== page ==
25 Jun 2019 cadoo

Will a 2010 CERT decision to not block Betfair aid Delhi HC in the anti-betting PIL?

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A Public Interest Litigation (PIL) filed in the Delhi High Court by social activist Avinash Mehrotra last month, seeking banning of offshore online betting and Indian online poker websites has lead to much debate and speculation about whether the Indian government will crackdown on offshore betting websites that are available to Indian citizens.

The Delhi High Court in its order on 29th May issued notice to the central government and RBI, and listed the matter for hearing on 31st July, by which time it ordered that all counter-affidavits and rejoinders are to be filed.

Mehrotra in his petition has stated that the respondent (Ministry of Electronics and Information Technology) should block illegal gambling websites, including BetRally, Betway and Dafabet from being accessed in India under Sections 67 and 69A of the Information Technology Act, 2000.

Interestingly however, the Bombay High Court addressed the issue of online betting website Betfair being available in India in its order in Abbas Shaikh v. Union of India & Others in 2010.

The court in its order dated 10th March, 2010, noted that the state of Maharashtra had written to the Director of the Computer Emergency Response Team (CERT), Ministry of Electronics and Information Technology, seeking blocking of Betfair.com and asked the CERT to take action in accordance with law within three months.

As per a response given by the IT Ministry to a Right to Information (RTI) query filed by activist Pranesh Prakash, the CERT-IN did meet on 24th August, 2010 to discuss blocking of the website Betfair on grounds of public order, but noted that no details suggesting the impact of the website on public order has been given by the state of Maharashtra.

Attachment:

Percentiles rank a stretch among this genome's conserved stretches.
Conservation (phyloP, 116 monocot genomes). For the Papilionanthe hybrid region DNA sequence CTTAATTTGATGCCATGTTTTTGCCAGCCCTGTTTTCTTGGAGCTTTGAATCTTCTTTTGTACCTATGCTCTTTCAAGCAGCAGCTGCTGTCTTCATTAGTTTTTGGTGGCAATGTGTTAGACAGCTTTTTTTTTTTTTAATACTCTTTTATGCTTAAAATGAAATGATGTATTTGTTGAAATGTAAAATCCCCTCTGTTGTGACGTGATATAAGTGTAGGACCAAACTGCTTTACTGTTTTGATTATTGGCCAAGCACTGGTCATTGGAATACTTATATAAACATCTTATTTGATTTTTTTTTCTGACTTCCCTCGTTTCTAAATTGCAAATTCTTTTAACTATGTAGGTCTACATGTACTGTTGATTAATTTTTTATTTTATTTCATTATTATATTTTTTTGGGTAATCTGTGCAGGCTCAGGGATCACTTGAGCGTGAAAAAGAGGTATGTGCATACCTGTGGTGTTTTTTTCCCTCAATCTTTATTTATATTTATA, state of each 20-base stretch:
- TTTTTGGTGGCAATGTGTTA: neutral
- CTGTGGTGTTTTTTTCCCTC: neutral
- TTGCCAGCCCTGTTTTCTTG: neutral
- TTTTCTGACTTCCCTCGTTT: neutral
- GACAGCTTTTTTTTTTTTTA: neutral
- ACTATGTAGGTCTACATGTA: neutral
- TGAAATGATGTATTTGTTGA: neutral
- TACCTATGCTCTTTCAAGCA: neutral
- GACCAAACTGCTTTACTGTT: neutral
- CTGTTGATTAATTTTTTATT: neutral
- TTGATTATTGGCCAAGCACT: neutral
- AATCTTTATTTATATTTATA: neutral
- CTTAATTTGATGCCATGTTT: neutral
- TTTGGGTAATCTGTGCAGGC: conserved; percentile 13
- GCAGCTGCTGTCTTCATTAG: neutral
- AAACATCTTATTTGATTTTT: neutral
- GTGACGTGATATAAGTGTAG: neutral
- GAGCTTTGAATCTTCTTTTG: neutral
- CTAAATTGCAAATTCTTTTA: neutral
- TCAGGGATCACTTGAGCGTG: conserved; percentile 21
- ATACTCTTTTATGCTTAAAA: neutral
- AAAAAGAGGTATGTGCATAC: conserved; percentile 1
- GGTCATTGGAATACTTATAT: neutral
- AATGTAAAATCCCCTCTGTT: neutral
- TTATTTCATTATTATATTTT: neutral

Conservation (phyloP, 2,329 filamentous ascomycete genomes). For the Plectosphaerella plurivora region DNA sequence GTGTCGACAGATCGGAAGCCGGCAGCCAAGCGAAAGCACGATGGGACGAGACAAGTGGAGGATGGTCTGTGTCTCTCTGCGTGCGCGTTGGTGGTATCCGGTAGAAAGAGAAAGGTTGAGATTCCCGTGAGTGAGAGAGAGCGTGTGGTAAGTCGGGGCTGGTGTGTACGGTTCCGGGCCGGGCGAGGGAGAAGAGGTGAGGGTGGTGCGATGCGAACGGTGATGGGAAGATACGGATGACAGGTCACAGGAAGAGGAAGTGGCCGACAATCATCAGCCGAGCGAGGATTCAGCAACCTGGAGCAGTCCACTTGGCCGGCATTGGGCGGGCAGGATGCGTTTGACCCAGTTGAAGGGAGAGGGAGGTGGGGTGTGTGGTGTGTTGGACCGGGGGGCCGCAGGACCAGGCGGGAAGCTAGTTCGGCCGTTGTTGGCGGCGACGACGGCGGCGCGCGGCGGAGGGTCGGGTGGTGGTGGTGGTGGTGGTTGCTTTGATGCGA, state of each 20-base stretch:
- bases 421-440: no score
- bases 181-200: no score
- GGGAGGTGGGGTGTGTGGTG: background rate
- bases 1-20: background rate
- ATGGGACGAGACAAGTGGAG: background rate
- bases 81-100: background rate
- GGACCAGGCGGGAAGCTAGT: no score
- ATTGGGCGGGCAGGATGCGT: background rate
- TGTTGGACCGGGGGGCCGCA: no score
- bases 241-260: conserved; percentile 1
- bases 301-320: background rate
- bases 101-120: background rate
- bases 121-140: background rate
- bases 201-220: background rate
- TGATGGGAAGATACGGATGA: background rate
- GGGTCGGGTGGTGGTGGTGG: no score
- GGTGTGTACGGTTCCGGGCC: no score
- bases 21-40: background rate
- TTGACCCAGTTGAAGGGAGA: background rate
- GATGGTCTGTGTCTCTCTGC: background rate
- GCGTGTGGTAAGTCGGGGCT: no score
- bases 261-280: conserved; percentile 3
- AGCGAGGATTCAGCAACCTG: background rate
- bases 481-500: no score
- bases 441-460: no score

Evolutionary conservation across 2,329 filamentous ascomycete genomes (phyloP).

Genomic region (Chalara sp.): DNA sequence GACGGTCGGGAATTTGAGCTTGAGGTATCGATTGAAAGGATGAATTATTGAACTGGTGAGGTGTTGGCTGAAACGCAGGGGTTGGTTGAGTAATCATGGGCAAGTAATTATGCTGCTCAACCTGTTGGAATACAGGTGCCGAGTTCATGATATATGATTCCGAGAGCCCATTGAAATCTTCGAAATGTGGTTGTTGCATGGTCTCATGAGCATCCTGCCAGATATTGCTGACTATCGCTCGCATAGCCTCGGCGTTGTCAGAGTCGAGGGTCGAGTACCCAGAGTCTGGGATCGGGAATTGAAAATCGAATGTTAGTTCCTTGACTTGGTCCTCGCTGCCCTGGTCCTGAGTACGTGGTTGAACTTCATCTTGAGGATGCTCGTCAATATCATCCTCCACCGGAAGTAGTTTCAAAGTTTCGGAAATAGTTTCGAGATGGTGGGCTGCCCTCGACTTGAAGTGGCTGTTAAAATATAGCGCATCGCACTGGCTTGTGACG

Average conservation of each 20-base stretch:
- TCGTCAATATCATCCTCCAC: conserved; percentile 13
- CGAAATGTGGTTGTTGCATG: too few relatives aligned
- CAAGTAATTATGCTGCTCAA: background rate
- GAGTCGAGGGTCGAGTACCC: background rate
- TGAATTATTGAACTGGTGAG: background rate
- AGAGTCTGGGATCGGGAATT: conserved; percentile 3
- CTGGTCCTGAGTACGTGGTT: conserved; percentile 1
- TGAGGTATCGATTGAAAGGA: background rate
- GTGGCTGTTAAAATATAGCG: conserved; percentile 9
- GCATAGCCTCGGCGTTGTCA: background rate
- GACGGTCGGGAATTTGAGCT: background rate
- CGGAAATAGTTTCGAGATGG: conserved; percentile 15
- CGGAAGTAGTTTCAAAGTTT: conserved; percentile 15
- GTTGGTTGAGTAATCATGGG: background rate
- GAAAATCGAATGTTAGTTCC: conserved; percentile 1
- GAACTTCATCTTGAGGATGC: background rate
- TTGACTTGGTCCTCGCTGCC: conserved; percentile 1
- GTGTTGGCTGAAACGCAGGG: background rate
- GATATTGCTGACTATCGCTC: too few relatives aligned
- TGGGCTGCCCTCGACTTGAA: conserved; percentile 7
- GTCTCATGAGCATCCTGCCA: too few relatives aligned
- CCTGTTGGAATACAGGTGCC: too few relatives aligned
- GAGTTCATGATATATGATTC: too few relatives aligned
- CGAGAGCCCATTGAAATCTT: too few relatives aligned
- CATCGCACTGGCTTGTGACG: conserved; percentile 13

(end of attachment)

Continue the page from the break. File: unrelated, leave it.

The CERT-IN consequently rejected the demand to direct blocking of Betfair. (Interestingly though Betfair ceased accepting customers from India earlier this year and the website is no longer accessible from Indian IP addresses).

It remains to be seen whether the Information Technology Ministry and CERT-IN will also state in the Delhi High Court like it did in its 2010 meeting that online betting websites cannot be blocked under the grounds of ‘public order’.

The CERT and IT ministry could however react differently in 2019 due to the provision in the Information Technology (Intermediaries Guidelines) Rules, 2011 (these rules had not come into force when the CERT decided the Betfair issue in 2010), which require intermediaries like ISPs, search engines and hosting providers to not transmit any content, inter alia, ‘relating to or encouraging gambling’ and disable such content within 36 hours of it being brought to their notice.

Read more about gambling laws in India.

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